The Basset Hound could have been among the first show dogs since it was AKC recognized in 1885 (the first registered Basset being a dog named “Bouncer”), but with his wonderful jowls and endearing woe-begone expression, we don’t often think of the Basset Hound as a hunting dog. Guess what? The breed most certainly was bred to hunt rabbits and hare, and its specialty was trailing, not killing the animals. Today, there are many hunting Basset Hound clubs, and hunting with Basset Hounds as a pack is common in the Mid-Atlantic States of Maryland, Virginia, New Jersey, and Pennsylvania. Several private and membership packs even exist in these states.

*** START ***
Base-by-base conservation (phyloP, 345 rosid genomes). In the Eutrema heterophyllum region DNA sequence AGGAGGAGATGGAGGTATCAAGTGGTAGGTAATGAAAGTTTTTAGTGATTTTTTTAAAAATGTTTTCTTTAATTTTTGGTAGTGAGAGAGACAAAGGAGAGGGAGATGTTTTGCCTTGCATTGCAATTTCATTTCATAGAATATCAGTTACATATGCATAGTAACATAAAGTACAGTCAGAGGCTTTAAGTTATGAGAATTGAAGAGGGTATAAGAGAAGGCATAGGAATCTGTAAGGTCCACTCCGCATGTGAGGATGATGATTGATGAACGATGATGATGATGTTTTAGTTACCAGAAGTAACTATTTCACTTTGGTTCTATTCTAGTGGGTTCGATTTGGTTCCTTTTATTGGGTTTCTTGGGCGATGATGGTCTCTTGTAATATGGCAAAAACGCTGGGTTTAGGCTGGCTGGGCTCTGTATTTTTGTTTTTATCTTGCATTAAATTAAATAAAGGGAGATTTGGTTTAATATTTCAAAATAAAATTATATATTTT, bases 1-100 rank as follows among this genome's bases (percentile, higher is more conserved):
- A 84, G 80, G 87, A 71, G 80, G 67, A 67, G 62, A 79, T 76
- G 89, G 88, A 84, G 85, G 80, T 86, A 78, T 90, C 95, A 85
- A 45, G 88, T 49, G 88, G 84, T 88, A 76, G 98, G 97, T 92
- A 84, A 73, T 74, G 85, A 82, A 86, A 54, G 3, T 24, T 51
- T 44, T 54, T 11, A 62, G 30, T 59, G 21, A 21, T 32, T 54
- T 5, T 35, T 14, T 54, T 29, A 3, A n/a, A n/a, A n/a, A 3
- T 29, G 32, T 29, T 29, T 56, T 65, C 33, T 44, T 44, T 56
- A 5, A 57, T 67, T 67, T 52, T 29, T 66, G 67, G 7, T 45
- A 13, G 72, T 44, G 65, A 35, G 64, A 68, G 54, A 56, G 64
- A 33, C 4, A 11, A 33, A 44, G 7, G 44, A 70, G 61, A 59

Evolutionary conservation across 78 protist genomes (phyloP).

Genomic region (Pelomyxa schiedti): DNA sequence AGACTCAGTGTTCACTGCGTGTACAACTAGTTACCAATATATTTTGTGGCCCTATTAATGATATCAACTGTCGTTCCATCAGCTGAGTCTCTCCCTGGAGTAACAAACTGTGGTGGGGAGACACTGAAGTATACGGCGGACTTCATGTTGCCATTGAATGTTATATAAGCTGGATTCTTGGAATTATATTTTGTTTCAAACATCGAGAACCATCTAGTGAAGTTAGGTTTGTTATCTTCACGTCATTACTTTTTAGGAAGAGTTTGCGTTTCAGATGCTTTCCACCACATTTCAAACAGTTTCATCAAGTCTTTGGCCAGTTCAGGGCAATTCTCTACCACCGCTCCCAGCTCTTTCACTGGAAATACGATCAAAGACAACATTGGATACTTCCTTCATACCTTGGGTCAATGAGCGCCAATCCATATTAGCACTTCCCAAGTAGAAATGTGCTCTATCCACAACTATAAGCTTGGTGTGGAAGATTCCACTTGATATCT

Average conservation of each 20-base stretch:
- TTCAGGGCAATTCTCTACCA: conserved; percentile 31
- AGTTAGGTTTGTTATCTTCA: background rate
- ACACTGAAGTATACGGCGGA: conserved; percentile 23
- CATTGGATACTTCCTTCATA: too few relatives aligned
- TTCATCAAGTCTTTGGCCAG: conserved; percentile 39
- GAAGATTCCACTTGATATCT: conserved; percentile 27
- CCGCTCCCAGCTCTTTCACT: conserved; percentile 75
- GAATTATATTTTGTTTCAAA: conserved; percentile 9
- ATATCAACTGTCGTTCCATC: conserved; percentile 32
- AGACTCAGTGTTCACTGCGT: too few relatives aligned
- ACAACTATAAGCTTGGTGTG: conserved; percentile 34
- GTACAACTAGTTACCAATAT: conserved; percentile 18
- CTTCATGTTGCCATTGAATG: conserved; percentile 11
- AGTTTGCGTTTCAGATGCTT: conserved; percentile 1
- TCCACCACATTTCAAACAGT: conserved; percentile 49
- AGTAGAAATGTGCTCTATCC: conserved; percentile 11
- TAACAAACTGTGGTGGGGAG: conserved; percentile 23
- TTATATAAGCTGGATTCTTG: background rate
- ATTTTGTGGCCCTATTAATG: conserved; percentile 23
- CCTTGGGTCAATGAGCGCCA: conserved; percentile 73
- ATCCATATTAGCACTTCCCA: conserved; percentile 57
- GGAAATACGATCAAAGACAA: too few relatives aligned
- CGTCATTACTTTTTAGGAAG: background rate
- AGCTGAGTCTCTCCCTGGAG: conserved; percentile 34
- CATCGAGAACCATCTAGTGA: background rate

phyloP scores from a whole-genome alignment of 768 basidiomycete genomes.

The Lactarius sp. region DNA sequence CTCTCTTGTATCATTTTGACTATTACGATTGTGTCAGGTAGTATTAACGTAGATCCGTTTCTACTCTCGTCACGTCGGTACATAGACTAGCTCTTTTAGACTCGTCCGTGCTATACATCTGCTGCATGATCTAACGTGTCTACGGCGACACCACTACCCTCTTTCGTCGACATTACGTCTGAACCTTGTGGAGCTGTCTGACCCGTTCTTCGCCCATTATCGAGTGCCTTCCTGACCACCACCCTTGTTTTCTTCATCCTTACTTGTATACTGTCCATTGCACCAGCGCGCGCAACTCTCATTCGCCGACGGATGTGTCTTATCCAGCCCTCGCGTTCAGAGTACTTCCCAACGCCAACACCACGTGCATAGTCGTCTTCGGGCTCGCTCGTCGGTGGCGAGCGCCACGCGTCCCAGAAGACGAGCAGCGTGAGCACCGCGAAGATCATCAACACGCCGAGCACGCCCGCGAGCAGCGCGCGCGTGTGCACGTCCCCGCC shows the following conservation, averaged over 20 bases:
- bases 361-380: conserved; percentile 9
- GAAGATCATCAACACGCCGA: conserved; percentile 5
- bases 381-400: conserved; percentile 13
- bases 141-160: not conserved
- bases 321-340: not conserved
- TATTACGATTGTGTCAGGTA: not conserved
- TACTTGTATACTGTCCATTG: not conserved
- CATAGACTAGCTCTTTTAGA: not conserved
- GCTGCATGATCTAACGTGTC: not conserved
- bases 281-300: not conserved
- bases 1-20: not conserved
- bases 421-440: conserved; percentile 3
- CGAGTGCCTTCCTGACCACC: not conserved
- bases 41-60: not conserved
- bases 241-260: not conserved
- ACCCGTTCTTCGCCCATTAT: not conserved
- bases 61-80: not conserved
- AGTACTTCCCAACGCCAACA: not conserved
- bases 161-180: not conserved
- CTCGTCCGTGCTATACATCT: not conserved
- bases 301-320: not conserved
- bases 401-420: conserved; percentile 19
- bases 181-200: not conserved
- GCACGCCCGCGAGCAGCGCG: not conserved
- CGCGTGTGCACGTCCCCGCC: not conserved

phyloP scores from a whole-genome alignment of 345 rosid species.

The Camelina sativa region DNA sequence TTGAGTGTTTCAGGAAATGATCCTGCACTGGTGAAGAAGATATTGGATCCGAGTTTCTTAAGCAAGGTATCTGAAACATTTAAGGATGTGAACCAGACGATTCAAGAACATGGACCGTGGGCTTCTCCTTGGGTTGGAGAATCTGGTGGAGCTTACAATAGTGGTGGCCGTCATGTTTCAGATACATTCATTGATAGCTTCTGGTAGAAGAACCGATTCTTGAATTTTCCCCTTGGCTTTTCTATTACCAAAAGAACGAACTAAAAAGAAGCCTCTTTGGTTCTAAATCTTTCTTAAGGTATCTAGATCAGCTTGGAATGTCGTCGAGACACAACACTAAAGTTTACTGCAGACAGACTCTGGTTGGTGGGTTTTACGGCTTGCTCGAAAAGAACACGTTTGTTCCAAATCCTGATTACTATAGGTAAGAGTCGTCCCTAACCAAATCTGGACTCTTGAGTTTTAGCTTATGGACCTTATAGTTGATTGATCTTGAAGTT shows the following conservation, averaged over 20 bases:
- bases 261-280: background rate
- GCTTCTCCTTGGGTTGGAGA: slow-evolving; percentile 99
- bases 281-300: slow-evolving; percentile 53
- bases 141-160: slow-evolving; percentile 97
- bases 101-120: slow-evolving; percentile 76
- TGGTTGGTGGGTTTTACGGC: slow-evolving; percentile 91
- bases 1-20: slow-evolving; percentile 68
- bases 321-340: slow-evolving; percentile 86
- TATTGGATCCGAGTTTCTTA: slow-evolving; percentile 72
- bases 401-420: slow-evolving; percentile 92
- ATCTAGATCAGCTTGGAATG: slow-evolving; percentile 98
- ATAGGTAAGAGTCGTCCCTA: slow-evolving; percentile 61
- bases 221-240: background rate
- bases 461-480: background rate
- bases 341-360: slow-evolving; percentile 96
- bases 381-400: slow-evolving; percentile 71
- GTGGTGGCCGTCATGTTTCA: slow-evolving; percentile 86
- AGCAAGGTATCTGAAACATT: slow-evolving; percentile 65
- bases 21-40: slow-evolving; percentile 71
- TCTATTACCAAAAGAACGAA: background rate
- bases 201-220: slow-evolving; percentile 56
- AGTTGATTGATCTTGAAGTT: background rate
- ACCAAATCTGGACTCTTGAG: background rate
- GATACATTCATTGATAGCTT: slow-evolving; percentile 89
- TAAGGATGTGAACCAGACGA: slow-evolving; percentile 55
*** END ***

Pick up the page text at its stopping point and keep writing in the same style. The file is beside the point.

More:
“Basseting” is a centuries old sport of following a pack of Basset Hounds in pursuit of hares or rabbits. It’s structure is nearly identical to a traditional fox hunt, but the pursuit is on foot. Much like the fox hunt, staff consists of the Master, or Joint Masters, Secretary, Whippers-in, and the Huntsman. Participants are called “the Field.” The Huntsman is responsible for the actual hunting of the hounds, while the Whippers-in assist in the managing of the pack. A Field Master leads the Field in such a way that members of the Field will have optimal views of the hounds at work.